I have a series of 15bp DNA sequences from single-cell barcodes and I would like to encode them into a shorter than 15 digits number so that each unique 15bp DNA sequence will create a unique numeric value. What's the best way of achieving this?


1 Answer 1


What you are asking is called a "hash" (wiki).

In python, get your oligo as a string and use the standard library method hash(oligo), this is a number that gets used for a lot of operations. It is however always a 18+1 digit number in decimal, so a different solution is needed.

There are four nucleobases, so binary conversion from scratch is easy and best option and each solution will be unique and small. Each base takes up 2 bits and you concatenate these and convert them to hex or decimal —the length should be 10 decimal digits. One issue is when you have a oligo of a different length which start with adenosine or not.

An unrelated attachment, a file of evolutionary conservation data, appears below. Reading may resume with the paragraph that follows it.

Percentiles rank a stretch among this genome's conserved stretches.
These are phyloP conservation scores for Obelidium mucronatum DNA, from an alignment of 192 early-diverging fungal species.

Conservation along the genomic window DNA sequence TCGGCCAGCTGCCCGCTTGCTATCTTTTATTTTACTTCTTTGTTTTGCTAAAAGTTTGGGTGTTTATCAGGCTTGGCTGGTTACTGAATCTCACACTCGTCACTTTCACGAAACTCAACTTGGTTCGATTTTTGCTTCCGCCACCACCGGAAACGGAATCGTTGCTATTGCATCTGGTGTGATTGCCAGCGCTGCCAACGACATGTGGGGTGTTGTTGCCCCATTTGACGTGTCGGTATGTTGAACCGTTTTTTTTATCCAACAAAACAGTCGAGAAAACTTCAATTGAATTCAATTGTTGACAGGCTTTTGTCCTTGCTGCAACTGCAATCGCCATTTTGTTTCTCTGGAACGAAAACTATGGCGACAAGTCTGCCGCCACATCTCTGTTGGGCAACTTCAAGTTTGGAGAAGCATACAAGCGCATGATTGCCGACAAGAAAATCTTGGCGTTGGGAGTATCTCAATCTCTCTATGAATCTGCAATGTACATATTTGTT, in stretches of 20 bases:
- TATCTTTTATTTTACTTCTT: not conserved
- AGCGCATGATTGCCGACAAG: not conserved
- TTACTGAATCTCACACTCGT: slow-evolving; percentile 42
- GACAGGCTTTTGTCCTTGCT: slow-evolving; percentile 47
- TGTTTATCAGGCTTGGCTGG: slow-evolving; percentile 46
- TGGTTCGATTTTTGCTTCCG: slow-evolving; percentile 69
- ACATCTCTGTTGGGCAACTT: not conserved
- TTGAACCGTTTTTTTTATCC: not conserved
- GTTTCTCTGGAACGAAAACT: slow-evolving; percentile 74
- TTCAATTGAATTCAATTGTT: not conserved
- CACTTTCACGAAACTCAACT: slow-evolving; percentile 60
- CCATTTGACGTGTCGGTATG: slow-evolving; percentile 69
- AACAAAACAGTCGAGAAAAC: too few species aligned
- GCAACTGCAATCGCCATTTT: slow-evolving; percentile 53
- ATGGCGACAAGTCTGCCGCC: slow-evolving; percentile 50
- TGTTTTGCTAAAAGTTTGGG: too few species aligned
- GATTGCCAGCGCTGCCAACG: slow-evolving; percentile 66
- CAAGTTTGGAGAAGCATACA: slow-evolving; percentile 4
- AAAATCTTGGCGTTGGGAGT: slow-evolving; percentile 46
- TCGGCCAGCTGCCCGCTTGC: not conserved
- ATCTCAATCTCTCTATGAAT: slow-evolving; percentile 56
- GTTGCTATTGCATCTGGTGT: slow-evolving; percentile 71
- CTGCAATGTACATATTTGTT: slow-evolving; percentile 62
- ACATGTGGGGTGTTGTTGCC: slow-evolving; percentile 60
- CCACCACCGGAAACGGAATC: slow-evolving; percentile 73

One issue with this is the order. I am not sure where it comes from but the bases are nearly often expressed in the order ATGC. So...

mapping = {'A': '00', 'T': '01', 'G': '10', 'C': '11'}

It is satisfying how the first digit is the W/S, while the second is R/Y.

Now simply covert and add them compressed = functools.reduce(lambda acc,base : acc+mapping[base], oligo, '') and covert the string to decimal like so int(compressed, 2).

  • $\begingroup$ The problem is hash collisions, there is no guarantee that the compression is unique $\endgroup$ Commented Jun 19, 2020 at 14:41
  • $\begingroup$ Hash collision with the fake-hash would happen with two oligos that are the same but one has one or more extra adenosines. The oligo was said to be 15bp, so this does not apply. A workaround is to add a 1 at the start... $\endgroup$ Commented Jun 19, 2020 at 15:00

Your Answer

By clicking “Post Your Answer”, you agree to our terms of service and acknowledge you have read our privacy policy.

Not the answer you're looking for? Browse other questions tagged or ask your own question.